Here's something we didn't know: Allstate was founded in 1931 and has weathered nine recessions.
Taking advantage of this illustrious history in "Back to Basics," baritone spokesman Dennis Haysbert tells dollar-skittish viewers that recession is a cure for frenzied overindulgence. Now is the time to have meals at home, that kind of thing. Later it all ties back into Allstate's "in good hands" tagline.
Work by Leo Burnett and production firm GARTNER.
From Kellogg: "Michael's most recent behavior is not consistent with the image of Kellogg. His contract expires at the end of February and we have made a decision not to extend his contract."
How fickle is sponsorship. You win all those golds and everybody loves you, then you smoke one joint* and those self-righteous cereal-peddlers won't even look you in the eye.
Hello Kitty is the ultimate licensing whore. Her oblong, be-ribboned visage has been plastered onto everything from toasters to credit cards to vibrators -- er, massagers -- to brassiere.
Now you can find the world's most ubiquitous cat in your Happy Meal. Through February 26th, McDonald's is stuffing them with one of eight Sanrio watches.
Cenergy/East Aurora recently put together "In the Game," a triage of spots for the Pitsburgh Penguins. Each depicts a Penguin fan testifying to the degree of his/her loyalty in random, occasionally inappropriate places.
Once in awhile the characters toss in a statement meant to make them relatable to tech users, like "I will sign off Facebook!" and "I will ask complete strangers to check their PDAs!"
Each breathily concludes, "...because no matter where I am, I'm in the game." Around this time you're supposed to be so into the Penguins that you wanna buy tickets, so a cinematic voiceover invites you to visit pittsburghpenguins.com.
We're not convinced sports fandom is really an impulse-buy kinda thing. And the fans are so ordinary that the incentive to follow them into Penguinsville is totally lost. Probably would've been a better campaign if the camera eye focused on the unique merits of the team and players; less so on three forgettable groupies.
Exciting news from the fashion annals of Jeremy Dante: Katie Holmes of the Scientology set is the new face of Miu-Miu, succeeding French actress Vanessa Paradis, and joining a list of other screen stars better known for what they do during off-hours, like Drew Barrymore and Lindsay Lohan.
We've never been very impressed with Holmes and had planned to lash her with our whippiest whip, but the rose-hued imagery gave us pause. It appears she's finally shedded that mealy Dawson's Creekishness -- indeed, even gracefully eclipsed her polarizing husband and choice of faith -- and become a reserved but seductive little lady. (The work also feels less forced than Madonna's stuff for Louis Vuitton.)
We're almost giddy with like of her.
Continuing Asics' campaign/pop culture tribute "Made of Japan" for Onitsuka, Amsterdam Worldwide developed "Zodiac Race," a by-land-and-sea battle between future members of the The Jade Emperor's Zodiac Calendar.
In the Chinese (!!) legend, Rat wins by riding the Ox. The turnout's no different in this vid, which is all manga'd out and about as fun as watching Wii Mario Kart (as opposed to playing it). Also, for some odd reason the dragon just flies around, doing inexplicable good deeds.
Last week we reviewed a St. Lukes ad for IKEA's PAX wardrobe, which wordlessly depicted women being jostled about in an ongoing quest for safe haven.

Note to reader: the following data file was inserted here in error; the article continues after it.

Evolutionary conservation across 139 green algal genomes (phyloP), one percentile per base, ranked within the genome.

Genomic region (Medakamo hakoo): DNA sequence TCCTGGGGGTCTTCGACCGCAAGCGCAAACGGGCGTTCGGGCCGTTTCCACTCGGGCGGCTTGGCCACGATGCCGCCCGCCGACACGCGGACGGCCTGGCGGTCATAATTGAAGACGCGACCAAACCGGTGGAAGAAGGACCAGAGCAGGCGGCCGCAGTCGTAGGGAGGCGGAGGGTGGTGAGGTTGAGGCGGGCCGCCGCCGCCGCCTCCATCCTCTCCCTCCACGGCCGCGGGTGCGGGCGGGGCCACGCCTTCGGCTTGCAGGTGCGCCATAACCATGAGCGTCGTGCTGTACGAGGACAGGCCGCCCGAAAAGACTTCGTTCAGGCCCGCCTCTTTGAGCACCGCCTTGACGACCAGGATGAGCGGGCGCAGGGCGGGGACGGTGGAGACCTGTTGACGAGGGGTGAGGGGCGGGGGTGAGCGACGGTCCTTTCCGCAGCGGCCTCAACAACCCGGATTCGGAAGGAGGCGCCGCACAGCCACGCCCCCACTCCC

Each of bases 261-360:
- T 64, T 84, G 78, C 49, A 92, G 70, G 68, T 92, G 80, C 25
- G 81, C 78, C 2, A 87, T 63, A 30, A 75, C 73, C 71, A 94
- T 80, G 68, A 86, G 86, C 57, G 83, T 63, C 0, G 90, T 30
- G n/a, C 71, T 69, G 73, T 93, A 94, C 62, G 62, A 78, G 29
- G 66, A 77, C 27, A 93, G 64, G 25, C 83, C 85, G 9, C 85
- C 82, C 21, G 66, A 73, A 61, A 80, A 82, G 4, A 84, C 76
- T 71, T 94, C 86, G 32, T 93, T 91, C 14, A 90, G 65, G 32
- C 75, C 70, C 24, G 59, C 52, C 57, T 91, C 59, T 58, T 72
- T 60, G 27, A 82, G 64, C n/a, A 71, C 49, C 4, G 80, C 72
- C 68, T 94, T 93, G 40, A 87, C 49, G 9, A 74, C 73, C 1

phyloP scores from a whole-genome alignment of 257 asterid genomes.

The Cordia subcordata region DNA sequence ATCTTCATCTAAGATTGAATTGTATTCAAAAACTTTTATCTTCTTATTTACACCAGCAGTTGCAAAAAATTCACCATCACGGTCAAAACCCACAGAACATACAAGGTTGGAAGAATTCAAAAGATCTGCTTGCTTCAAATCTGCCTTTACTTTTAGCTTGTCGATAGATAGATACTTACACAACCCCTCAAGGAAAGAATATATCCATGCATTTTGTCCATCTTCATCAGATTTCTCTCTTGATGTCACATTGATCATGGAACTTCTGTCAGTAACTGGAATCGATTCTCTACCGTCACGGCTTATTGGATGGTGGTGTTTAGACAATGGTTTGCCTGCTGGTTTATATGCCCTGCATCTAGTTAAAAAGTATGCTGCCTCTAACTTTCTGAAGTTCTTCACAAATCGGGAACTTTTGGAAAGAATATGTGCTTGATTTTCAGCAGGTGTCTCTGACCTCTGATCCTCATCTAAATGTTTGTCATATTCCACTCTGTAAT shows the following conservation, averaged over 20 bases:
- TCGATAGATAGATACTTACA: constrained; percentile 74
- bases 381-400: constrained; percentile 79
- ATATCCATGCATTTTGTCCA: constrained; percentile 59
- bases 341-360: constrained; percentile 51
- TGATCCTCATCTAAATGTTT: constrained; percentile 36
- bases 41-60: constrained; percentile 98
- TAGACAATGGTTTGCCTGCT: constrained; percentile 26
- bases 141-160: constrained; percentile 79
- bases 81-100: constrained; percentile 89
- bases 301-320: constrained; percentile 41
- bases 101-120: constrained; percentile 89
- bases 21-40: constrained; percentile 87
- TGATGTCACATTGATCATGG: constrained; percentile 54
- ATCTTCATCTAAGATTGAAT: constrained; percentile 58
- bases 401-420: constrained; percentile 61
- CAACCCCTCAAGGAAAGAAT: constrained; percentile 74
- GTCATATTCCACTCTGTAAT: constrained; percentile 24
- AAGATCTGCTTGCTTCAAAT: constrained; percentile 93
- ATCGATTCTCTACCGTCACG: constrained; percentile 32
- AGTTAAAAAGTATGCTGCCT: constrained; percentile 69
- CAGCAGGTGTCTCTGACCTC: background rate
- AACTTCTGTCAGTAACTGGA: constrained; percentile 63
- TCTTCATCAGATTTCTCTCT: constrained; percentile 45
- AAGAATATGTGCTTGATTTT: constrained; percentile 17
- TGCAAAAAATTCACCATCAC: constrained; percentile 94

In response, zig sent us its take on PAX. "Garagetalk" airs in Canada and was adapted in Germany. The vibe's completely different, but it still ties PAX to women and our apparently insatiable need for ambient shoe space.
Easing a friend into her PAXed-out closet with a casual "Welcome to the Jane-zone" (wince!), one chick shows off her wardrobe space with the attitude men adopt over modded "bachelor" garages. In case you miss the cues, concluding text wryly reads, "Men have the garage. Women have the PAX wardrobe."
These ads for nu-kitchen were pitched to us as eye candy for ex-English majors. Each has a tagline served up on a white plate -- innocuous at first, then you read the copy and your head starts bobbing subconsciously with the iambic meter.
o You click, we cook, we deliver, you devour. (At left.)
o Knock knock. Who's there? Orange-chile tilapia with black forbidden rice.
o Gourmet delivery. Comfort food price.
o Click once. Eat happily ever after.
Each plate is furnished with a dish description in smaller text ("biscotti with dark chocolate dipping sauce," "espresso glazed pork with peruvian purple potatoes"). Outside the entree, there's a prominent promo: try three meals free.
The other day AdFreak drew our attention to an Oscar Mayer ad that showcases a tasty-looking flatbread pita under a smarmy but irresistible headline: "Blogworthy."
This marks two blogs that bit the bait. We acknowledge it's sad that a brand can put BLOG in an ad and have at least one love-starved blogger (ME, ME, ME!) clamoring to name-drop them, but hey, it means something when the creators of your childhood anthem finally nods its head in your direction.
Life is complete.
And it's neither hot nor yellow. To spread the word about sports channel/athletic lifestyle brand Extreme, London-based CURB conducted what it calls a "branding blitz" all over the city of Big Ben.
You may have heard it snowed in London on Tuesday. That same day, CURB decided to use this fresh white slate to Extreme's advantage. By late afternoon, 350 high-profile locations were slathered in more than 2000 Extreme logos.
We've seen this type of effort before, where a city is "branded" via street stencils or stickers. But we were still impressed with the speed of concept development, approval and deployment: a couple hours, more or less, to act on the rare snow day.